Bank of Queensland at risk of penalties for AML/CFT failings

Bank of Queensland (BOQ) says it is at risk of being subjected to penalties, sanctions or other enforcement action due to weaknesses in its anti-money laundering and counter financing of terrorism (AML/CFT) programme.

If it is in breach of AML/CFT regulations, the Australian regional bank could face a hefty fine similar to those imposed on its larger rivals, Westpac and Commonwealth Bank.

Material uplift needed

In its financial results for the six months to the end of February, BOQ said that a number of internal and external reviews identified a material uplift is required in the bank’s operational resilience, risk culture and governance and its AML/CFT programme and compliance.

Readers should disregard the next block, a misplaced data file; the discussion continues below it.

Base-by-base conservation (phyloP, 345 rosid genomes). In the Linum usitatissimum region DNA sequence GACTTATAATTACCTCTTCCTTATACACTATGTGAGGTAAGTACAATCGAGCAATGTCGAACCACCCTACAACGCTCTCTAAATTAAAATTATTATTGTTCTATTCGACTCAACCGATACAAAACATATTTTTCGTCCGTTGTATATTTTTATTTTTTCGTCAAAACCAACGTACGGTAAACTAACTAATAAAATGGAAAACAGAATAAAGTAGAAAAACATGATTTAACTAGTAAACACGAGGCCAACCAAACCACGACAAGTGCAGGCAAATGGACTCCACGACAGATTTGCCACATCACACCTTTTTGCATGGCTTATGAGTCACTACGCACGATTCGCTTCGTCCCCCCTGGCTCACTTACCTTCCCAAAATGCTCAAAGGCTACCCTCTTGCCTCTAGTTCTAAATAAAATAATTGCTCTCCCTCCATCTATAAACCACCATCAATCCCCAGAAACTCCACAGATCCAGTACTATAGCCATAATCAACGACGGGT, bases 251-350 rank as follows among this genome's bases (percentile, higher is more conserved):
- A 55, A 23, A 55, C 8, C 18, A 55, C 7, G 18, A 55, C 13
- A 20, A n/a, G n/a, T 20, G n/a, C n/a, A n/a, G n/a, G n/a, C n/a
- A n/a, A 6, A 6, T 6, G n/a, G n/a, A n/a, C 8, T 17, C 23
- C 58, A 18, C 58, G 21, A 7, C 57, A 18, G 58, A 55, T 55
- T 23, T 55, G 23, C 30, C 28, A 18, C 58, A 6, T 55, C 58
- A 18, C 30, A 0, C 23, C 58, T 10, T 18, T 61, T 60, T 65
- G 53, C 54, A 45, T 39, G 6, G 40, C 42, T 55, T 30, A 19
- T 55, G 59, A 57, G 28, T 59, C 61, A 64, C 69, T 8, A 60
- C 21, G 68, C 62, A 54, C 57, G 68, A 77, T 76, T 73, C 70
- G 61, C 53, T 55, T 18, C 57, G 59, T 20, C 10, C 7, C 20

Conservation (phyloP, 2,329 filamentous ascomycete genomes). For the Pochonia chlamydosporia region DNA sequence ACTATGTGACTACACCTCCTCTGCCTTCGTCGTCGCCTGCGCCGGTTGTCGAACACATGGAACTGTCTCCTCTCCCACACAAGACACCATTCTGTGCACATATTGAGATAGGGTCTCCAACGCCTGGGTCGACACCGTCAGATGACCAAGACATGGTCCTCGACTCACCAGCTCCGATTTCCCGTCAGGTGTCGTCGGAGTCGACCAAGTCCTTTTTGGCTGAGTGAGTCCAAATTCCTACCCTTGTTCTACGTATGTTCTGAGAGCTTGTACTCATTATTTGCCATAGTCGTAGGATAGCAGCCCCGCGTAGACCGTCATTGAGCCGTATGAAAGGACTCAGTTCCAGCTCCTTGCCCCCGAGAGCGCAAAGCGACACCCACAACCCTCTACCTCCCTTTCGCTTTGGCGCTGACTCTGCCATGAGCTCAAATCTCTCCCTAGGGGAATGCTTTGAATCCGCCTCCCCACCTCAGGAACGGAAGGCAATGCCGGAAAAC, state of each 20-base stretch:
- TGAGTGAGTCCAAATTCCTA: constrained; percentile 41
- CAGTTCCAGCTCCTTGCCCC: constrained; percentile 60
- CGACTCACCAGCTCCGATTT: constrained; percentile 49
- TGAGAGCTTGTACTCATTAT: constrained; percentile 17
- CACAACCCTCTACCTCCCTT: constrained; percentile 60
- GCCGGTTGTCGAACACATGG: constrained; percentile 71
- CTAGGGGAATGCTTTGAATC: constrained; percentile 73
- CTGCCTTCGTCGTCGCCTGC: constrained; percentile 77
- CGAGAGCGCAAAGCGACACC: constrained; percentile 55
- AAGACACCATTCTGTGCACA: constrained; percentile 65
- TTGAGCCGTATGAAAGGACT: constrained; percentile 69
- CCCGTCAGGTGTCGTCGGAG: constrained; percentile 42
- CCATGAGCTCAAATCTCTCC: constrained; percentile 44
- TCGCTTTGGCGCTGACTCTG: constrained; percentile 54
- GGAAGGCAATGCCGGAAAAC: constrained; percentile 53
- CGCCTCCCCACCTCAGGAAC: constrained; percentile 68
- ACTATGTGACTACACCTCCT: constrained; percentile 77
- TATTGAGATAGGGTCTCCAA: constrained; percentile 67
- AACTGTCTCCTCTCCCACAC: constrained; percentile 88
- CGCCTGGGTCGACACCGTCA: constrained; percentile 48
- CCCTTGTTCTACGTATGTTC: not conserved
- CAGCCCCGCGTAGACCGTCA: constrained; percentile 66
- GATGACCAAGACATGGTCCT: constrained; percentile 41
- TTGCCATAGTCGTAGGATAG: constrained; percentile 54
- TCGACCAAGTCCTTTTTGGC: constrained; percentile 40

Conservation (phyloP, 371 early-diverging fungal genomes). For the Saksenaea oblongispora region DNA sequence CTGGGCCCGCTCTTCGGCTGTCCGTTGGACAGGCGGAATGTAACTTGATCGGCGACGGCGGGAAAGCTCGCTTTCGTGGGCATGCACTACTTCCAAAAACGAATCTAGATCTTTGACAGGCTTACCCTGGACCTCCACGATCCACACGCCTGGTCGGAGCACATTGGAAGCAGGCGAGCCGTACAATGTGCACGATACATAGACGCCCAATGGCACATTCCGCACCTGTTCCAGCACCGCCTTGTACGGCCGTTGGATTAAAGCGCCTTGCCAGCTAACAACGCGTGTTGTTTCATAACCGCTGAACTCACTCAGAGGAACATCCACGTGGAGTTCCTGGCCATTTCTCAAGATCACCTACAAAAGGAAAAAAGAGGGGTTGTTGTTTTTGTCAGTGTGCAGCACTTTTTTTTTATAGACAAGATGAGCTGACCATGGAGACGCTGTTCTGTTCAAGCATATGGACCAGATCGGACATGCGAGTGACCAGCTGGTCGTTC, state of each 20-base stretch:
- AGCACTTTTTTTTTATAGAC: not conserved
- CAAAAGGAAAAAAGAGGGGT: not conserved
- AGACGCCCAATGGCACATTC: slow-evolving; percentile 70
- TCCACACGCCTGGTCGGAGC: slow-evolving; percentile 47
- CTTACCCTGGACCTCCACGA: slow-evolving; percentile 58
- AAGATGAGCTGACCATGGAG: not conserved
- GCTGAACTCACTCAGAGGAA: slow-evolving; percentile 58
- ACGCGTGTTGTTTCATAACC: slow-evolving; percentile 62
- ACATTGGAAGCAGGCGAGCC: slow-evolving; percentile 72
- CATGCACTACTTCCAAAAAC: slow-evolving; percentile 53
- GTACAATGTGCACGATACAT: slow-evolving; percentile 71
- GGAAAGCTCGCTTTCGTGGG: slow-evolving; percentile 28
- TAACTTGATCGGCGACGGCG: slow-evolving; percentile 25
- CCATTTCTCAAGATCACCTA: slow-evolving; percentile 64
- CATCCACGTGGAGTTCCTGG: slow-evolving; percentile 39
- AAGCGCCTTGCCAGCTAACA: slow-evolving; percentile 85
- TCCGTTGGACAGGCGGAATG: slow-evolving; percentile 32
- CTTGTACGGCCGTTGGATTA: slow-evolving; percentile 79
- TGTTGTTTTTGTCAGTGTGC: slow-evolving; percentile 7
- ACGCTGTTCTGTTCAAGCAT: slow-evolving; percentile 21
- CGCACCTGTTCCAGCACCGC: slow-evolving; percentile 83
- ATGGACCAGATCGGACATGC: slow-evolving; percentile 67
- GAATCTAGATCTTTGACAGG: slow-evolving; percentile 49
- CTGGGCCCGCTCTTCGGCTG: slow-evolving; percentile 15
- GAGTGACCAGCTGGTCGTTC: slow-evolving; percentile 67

The bank says it is engaging proactively with regulators in relation to the scope and governance of its integrated risk programme, with external subject matter experts engaged to assist. The integrated risk programme will be independently assured.

“There remains a risk that BOQ will be subject to penalties, sanctions or other enforcement action in respect of these matters,” the bank said in its half-year report.

Commonwealth Bank and Westpac fines

In 2018, the Australian Transaction Reports and Analysis Centre (Austrac) imposed a penalty of 700 million Australian dollars (A$700 million – US$530 million) on Commonwealth Bank for breaches of AML/CFT laws. The government agency for detecting, deterring and disrupting financial crime found the bank had failed to immediately report 53,000 suspect transactions.

In 2020, Austrac fined Westpac A$1.3 billion (US$0.9 billion) for the nation’s biggest breach of money laundering laws. Australia’s financial crime watchdog said the bank had failed to adequately report over 19 million international transactions.


Categories: Trade Based Financial crimes News

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